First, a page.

- Press Window +R. That opens the Run window
- Type and enter msinfo32
- Allow the window to open and look for “Secure Boot State.”
- If the Secure Boot isn’t enabled, you can enable it by following the steps below.
How to Enable your PC’s Secure Boot in BIOS Menu
Start by opening the BIOS or UEFI menu using the same steps for activating TPM as described above.
- Head over to the Boot tab. Go to the Advanced Mode.
- Look for the Secure Boot option and check if it’s enabled.
- Enable it
- Save and exit. Restart your computer.
- Next, open your machine’s Health Check tool. Check for compatibility to verify if it has passed the test or not. If not, you’ll need to recheck your PC’s specs.
How to Know Why Your Computer Isn’t Compatible with Windows 11
You can know why your PC isn’t compatible with Windows 11 thanks to WhyNotWin11, a nifty compatibility checker tool designed to scan your computer and determine where the problem is.
Here’s how to go about it.
- Download WhyNotWin11 on GitHub
- Your browser may block the app. If it does, click the three-dot and save the file.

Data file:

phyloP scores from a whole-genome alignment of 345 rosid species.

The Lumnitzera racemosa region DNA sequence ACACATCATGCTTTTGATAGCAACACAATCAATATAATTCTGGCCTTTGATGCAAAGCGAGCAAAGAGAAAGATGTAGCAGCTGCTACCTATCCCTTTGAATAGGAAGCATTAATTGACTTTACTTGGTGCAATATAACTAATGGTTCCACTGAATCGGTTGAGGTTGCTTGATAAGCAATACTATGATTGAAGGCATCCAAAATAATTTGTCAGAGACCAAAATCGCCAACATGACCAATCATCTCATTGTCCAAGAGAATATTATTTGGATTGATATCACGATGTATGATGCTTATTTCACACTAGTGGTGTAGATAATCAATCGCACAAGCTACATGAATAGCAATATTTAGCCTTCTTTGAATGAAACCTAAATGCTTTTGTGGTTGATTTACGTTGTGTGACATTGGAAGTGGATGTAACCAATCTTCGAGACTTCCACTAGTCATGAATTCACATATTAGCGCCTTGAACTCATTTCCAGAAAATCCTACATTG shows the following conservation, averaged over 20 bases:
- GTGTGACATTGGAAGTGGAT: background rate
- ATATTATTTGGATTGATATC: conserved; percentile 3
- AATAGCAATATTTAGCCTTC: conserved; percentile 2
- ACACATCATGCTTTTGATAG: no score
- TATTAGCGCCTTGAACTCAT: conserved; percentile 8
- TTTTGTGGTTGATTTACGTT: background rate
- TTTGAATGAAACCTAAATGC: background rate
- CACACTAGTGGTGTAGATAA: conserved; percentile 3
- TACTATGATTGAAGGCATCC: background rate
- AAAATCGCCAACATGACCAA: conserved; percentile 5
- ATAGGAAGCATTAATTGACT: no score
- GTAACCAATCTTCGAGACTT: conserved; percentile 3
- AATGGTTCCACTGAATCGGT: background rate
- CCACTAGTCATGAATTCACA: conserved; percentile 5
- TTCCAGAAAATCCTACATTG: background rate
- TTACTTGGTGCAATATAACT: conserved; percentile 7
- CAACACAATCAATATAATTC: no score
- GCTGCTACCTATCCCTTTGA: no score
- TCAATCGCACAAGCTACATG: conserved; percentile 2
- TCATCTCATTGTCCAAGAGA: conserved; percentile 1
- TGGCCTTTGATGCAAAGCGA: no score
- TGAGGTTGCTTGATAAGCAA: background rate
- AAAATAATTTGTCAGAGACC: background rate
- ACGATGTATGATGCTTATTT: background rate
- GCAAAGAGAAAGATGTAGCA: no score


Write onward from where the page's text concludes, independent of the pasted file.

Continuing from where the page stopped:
- Also, Windows may flag the app, blocking the installation. Click More info and tap Run anyway.
- Click OK to run the app.
- The tool will check and determine if your machine can run on Windows 11 in a few seconds.
- And, if your computer isn’t compatible, the tool will tell you the missing specifications.
WhyNotWin 11 works by matching your PC’s hardware with the known requirements for Windows 11 compatibility. We’re talking about:
- Boot Type
- TPM Minimum
- CPU Generation
- Disk Partitioning
- Core Count
- DirectX Support
- CPU Frequency
- CPU Architecture
- Secure Boot
Check if all the requirements are market green as shown in the image above and click OK. If there are any parameters with a red X next to them, that’s the cause of the compatibility problem. Be sure to make the necessary changes.
The Bottom Line
Now you know why you get the “your PC can’t run Windows 11” error when you attempt to install or upgrade to the new OS. Most importantly, you know how to fix the issue.